QUARTER EAGLE $2.50 NGC AU55 Click on Coin Image to
and Beautiful 1798 $2.50 NGC AU55 -
All early quarter
eagles are rare. You would need very deep pockets
and go long on patience and time if you were to set
your goals on assembling an early quarter eagle collection.
Yours truly helped a client in South Carolina several
years ago take on the challenge which only got 75%
of the way to completion and was still a multi-million
dollar collection when sold at ANR auctions. It was
called The Charleston Collection for any of you researchers.
The earlies are quite challenging which brings us
tothe present specimen which is a dandy and looks
even better in hand then it does in the pictures.
In its population report, NGC shows only 3 1798 quarter
eagles certified at the Choice AU55 grade level. They
do not distinguish quarter eagles by die variety.
This would also make a great coin individually, as
part of an early gold type set, a quarter eagle type
set as an investment, an heirloom of numismatic importance.
The sun is shining on this eye-appealing
early date 1798 Choice AU quarter eagle. Like the sun,
the obverse is bright yellow-gold. The reverse is a
mixture of yellow gold with a light greenish-gold patina.
Clearly both sides are completely original. The few
abrasion marks are in keeping with the grade, and none
requires individual description. There is sufficient
separation in the lines of Liberty’s hair, cap,
and drapery to warrant the grade. The devices are strongly
impressed, especially the horizontal stripes of the
shield, the eagle’s wings, and the dentils on
both sides of the coin. If you want to be dazzled by
a quarter eagle, this is the piece for you.
The BD-2 variety has the date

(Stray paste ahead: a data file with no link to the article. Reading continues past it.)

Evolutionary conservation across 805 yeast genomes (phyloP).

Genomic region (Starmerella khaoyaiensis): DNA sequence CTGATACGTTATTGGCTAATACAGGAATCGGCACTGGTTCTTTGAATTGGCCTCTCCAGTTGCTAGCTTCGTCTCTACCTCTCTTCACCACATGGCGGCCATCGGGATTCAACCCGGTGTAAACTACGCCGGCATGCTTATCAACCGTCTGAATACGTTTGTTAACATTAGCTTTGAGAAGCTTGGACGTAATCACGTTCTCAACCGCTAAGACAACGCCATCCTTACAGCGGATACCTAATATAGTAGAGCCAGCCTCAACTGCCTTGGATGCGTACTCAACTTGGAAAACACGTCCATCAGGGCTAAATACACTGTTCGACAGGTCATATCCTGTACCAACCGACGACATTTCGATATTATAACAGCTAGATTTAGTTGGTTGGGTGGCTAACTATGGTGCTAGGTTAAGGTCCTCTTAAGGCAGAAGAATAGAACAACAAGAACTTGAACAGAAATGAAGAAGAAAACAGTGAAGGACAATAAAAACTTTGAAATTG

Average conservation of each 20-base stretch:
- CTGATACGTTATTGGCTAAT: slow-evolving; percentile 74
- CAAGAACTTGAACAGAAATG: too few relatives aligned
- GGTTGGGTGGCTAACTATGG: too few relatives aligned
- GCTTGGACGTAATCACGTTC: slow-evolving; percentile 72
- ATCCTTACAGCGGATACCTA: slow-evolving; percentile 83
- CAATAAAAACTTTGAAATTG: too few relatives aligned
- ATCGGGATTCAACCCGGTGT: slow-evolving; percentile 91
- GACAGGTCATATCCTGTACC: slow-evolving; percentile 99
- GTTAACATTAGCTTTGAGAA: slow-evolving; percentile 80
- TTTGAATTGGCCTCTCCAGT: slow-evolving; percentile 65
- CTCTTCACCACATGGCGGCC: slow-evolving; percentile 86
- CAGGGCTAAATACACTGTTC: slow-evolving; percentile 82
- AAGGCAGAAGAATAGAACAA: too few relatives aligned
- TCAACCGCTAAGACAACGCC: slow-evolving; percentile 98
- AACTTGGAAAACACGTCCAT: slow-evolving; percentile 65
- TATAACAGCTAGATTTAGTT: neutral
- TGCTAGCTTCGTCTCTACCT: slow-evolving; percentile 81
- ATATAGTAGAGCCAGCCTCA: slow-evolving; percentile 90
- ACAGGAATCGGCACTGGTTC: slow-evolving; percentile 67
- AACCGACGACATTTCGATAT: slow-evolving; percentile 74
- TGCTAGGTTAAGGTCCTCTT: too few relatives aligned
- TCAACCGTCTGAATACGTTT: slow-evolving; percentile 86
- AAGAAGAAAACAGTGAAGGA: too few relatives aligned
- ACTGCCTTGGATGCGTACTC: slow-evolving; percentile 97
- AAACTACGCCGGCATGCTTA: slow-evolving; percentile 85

widely spaced with the 8 touching the drapery. Star
7 is far from the Y in LIBERTY. The reverse has 5
berries on the olive branch. The other variety for
this date, BD-1, has a close date and 4 berries on
the olive branch.
Please contact me by email
or telephone 1-800-624-1870
to reserve this great coin.
The quarter eagle was designed by
Robert Scot. The obverse shows a profile of Liberty
facing right. Below her is the date which is off center
to the left. Between the date and the word LIBERTY
on the left side of the coin are 6
stars. Another 7 stars follow LIBERTY down to the
bust. Liberty wears a large, soft cap. Her hair flows
down and also shows on her forehead. The design was
probably taken from a Roman engraving of a Greek goddess.
Liberty’s cap was certainly not a Phrygian or
liberty cap. The liberty cap, emblematic of freedom,
was worn by freed slaves and freed gladiators in Roman
times. It was a close fitting cap used to cover a
shorn head, which was one of the ways slaves were
identified. Because of the way Liberty’s hair
strands wrap around it, the oversized cap has been
called a turban, and the design has been called the
Turban Head because of it.
The reverse shows a heraldic eagle.
However, Scot mixed up the positions of the arrows
and olive branch. The arrows held in the wrong claw
signify defiant militarism. Either Scot made an error
copying the image of the Great Seal, or he deliberately
changed the symbolism in keeping with very warlike
stance. Considering that the United States at this
time was engaged in a naval war with France (the undeclared
Franco-American War of 1798 to 1800, which took place
on the East coast of North America and the Caribbean
and resulted in the end of French privateer attacks